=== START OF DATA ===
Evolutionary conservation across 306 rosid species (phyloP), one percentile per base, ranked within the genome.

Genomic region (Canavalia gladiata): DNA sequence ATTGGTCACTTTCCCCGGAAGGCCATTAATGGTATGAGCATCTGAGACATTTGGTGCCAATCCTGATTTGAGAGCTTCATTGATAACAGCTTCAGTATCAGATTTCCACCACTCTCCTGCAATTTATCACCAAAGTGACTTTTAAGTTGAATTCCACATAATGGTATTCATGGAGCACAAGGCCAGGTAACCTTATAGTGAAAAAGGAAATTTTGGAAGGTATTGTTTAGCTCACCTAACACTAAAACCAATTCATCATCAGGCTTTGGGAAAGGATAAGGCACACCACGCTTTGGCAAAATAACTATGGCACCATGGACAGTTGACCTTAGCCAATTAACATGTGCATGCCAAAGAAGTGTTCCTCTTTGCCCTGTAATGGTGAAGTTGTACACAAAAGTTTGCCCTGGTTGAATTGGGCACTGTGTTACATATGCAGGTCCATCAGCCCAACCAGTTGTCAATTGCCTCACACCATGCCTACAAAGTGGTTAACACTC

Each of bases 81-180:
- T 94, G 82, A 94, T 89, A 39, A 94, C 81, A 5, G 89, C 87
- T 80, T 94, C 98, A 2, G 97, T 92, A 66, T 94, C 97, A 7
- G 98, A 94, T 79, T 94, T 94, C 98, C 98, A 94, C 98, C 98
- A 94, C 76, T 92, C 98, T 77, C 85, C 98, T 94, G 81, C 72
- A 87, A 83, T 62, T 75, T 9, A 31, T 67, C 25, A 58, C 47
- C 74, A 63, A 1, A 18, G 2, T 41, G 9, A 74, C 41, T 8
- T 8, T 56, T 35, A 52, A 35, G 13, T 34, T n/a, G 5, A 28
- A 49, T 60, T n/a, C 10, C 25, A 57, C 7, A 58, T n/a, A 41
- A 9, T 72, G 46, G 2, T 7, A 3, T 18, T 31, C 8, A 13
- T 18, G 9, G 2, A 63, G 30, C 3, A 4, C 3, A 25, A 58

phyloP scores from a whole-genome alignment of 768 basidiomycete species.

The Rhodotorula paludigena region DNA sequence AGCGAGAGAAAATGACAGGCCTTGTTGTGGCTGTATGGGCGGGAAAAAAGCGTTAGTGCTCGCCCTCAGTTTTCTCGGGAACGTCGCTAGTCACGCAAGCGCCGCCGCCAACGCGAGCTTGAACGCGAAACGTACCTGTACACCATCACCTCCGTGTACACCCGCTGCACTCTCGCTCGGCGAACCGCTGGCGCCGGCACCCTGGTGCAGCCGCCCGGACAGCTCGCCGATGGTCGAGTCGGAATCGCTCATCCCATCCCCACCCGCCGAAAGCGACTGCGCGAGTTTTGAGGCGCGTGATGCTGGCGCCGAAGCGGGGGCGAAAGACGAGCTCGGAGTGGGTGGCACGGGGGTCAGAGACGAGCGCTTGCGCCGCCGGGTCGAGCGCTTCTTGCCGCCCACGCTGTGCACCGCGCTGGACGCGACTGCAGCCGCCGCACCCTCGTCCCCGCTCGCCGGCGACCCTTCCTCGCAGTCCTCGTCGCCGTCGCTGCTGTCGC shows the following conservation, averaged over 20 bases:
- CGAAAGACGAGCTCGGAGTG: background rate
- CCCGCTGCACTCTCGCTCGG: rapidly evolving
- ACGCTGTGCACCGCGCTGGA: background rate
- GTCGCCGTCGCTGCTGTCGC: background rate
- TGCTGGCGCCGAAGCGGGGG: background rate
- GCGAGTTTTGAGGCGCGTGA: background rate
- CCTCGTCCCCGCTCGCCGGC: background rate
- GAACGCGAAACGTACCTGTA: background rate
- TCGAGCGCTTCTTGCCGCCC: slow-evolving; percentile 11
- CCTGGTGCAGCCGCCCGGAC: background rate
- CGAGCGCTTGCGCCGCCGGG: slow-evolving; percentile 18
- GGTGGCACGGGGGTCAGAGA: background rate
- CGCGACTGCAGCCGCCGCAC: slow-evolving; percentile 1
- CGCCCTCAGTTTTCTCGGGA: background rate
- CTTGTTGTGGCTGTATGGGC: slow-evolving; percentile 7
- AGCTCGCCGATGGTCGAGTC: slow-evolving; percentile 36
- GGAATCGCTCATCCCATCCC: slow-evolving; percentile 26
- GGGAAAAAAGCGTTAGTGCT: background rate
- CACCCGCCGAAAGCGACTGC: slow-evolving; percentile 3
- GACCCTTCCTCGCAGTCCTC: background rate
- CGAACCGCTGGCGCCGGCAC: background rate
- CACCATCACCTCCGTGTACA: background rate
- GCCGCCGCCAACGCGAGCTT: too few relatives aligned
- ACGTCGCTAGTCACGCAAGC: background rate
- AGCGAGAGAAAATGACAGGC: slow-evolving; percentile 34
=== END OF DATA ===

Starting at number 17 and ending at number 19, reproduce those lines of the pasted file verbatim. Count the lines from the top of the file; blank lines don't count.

- CCCGCTGCACTCTCGCTCGG: rapidly evolving
- ACGCTGTGCACCGCGCTGGA: background rate
- GTCGCCGTCGCTGCTGTCGC: background rate